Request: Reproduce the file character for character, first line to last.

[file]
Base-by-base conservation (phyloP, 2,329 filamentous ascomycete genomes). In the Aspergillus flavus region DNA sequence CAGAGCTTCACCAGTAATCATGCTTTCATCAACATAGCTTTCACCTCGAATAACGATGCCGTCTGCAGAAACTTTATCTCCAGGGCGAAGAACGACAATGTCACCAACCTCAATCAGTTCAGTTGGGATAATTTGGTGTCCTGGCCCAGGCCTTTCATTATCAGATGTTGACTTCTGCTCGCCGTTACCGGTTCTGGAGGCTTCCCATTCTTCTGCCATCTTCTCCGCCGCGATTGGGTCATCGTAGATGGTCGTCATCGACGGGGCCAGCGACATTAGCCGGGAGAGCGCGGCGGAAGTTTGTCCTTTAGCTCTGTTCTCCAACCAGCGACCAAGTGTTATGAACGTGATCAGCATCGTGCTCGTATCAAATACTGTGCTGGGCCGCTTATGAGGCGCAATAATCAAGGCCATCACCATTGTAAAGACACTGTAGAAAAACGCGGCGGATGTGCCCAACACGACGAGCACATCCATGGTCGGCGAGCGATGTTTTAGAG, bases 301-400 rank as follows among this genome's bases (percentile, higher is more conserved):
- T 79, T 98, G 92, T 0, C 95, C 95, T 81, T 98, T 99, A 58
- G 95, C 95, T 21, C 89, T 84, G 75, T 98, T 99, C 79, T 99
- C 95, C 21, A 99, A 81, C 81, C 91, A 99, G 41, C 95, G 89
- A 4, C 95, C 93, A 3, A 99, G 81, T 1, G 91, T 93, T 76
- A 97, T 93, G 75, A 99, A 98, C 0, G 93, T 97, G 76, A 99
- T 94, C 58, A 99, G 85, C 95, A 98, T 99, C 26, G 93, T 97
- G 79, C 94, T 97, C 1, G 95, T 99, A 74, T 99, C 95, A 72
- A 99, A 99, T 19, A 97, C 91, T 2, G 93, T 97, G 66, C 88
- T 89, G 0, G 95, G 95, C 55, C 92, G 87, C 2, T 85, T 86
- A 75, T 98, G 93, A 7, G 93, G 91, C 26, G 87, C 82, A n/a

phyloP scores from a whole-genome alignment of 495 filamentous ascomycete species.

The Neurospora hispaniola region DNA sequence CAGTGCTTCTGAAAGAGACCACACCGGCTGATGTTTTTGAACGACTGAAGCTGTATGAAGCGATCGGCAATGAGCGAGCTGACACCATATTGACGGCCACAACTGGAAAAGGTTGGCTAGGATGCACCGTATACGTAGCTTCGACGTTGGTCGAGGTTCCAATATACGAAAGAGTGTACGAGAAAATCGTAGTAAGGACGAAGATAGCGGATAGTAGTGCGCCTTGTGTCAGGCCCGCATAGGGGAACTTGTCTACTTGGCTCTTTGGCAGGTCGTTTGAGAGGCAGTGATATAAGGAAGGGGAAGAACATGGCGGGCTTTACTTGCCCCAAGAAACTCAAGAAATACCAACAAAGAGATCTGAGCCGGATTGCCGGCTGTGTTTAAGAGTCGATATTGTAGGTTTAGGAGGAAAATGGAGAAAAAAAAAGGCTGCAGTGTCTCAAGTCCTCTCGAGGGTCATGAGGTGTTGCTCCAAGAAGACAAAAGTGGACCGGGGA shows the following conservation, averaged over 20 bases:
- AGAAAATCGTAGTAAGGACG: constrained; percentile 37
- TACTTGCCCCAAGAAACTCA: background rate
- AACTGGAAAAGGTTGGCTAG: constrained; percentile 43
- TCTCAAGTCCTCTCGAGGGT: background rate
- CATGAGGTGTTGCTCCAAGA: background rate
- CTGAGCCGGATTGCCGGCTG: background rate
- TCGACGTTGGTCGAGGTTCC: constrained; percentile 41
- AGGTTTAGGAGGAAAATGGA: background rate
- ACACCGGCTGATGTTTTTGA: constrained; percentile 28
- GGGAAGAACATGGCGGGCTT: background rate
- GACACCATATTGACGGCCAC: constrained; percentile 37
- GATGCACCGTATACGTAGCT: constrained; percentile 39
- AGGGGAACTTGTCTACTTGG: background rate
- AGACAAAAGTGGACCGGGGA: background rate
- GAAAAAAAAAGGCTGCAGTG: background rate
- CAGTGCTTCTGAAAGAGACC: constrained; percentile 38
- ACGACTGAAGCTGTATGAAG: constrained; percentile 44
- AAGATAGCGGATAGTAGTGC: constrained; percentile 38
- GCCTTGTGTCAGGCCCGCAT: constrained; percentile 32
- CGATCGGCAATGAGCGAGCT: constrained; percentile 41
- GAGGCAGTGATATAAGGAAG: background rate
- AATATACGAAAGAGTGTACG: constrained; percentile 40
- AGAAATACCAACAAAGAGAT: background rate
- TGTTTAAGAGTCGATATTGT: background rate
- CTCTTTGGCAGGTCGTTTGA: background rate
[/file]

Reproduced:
Base-by-base conservation (phyloP, 2,329 filamentous ascomycete genomes). In the Aspergillus flavus region DNA sequence CAGAGCTTCACCAGTAATCATGCTTTCATCAACATAGCTTTCACCTCGAATAACGATGCCGTCTGCAGAAACTTTATCTCCAGGGCGAAGAACGACAATGTCACCAACCTCAATCAGTTCAGTTGGGATAATTTGGTGTCCTGGCCCAGGCCTTTCATTATCAGATGTTGACTTCTGCTCGCCGTTACCGGTTCTGGAGGCTTCCCATTCTTCTGCCATCTTCTCCGCCGCGATTGGGTCATCGTAGATGGTCGTCATCGACGGGGCCAGCGACATTAGCCGGGAGAGCGCGGCGGAAGTTTGTCCTTTAGCTCTGTTCTCCAACCAGCGACCAAGTGTTATGAACGTGATCAGCATCGTGCTCGTATCAAATACTGTGCTGGGCCGCTTATGAGGCGCAATAATCAAGGCCATCACCATTGTAAAGACACTGTAGAAAAACGCGGCGGATGTGCCCAACACGACGAGCACATCCATGGTCGGCGAGCGATGTTTTAGAG, bases 301-400 rank as follows among this genome's bases (percentile, higher is more conserved):
- T 79, T 98, G 92, T 0, C 95, C 95, T 81, T 98, T 99, A 58
- G 95, C 95, T 21, C 89, T 84, G 75, T 98, T 99, C 79, T 99
- C 95, C 21, A 99, A 81, C 81, C 91, A 99, G 41, C 95, G 89
- A 4, C 95, C 93, A 3, A 99, G 81, T 1, G 91, T 93, T 76
- A 97, T 93, G 75, A 99, A 98, C 0, G 93, T 97, G 76, A 99
- T 94, C 58, A 99, G 85, C 95, A 98, T 99, C 26, G 93, T 97
- G 79, C 94, T 97, C 1, G 95, T 99, A 74, T 99, C 95, A 72
- A 99, A 99, T 19, A 97, C 91, T 2, G 93, T 97, G 66, C 88
- T 89, G 0, G 95, G 95, C 55, C 92, G 87, C 2, T 85, T 86
- A 75, T 98, G 93, A 7, G 93, G 91, C 26, G 87, C 82, A n/a

phyloP scores from a whole-genome alignment of 495 filamentous ascomycete species.

The Neurospora hispaniola region DNA sequence CAGTGCTTCTGAAAGAGACCACACCGGCTGATGTTTTTGAACGACTGAAGCTGTATGAAGCGATCGGCAATGAGCGAGCTGACACCATATTGACGGCCACAACTGGAAAAGGTTGGCTAGGATGCACCGTATACGTAGCTTCGACGTTGGTCGAGGTTCCAATATACGAAAGAGTGTACGAGAAAATCGTAGTAAGGACGAAGATAGCGGATAGTAGTGCGCCTTGTGTCAGGCCCGCATAGGGGAACTTGTCTACTTGGCTCTTTGGCAGGTCGTTTGAGAGGCAGTGATATAAGGAAGGGGAAGAACATGGCGGGCTTTACTTGCCCCAAGAAACTCAAGAAATACCAACAAAGAGATCTGAGCCGGATTGCCGGCTGTGTTTAAGAGTCGATATTGTAGGTTTAGGAGGAAAATGGAGAAAAAAAAAGGCTGCAGTGTCTCAAGTCCTCTCGAGGGTCATGAGGTGTTGCTCCAAGAAGACAAAAGTGGACCGGGGA shows the following conservation, averaged over 20 bases:
- AGAAAATCGTAGTAAGGACG: constrained; percentile 37
- TACTTGCCCCAAGAAACTCA: background rate
- AACTGGAAAAGGTTGGCTAG: constrained; percentile 43
- TCTCAAGTCCTCTCGAGGGT: background rate
- CATGAGGTGTTGCTCCAAGA: background rate
- CTGAGCCGGATTGCCGGCTG: background rate
- TCGACGTTGGTCGAGGTTCC: constrained; percentile 41
- AGGTTTAGGAGGAAAATGGA: background rate
- ACACCGGCTGATGTTTTTGA: constrained; percentile 28
- GGGAAGAACATGGCGGGCTT: background rate
- GACACCATATTGACGGCCAC: constrained; percentile 37
- GATGCACCGTATACGTAGCT: constrained; percentile 39
- AGGGGAACTTGTCTACTTGG: background rate
- AGACAAAAGTGGACCGGGGA: background rate
- GAAAAAAAAAGGCTGCAGTG: background rate
- CAGTGCTTCTGAAAGAGACC: constrained; percentile 38
- ACGACTGAAGCTGTATGAAG: constrained; percentile 44
- AAGATAGCGGATAGTAGTGC: constrained; percentile 38
- GCCTTGTGTCAGGCCCGCAT: constrained; percentile 32
- CGATCGGCAATGAGCGAGCT: constrained; percentile 41
- GAGGCAGTGATATAAGGAAG: background rate
- AATATACGAAAGAGTGTACG: constrained; percentile 40
- AGAAATACCAACAAAGAGAT: background rate
- TGTTTAAGAGTCGATATTGT: background rate
- CTCTTTGGCAGGTCGTTTGA: background rate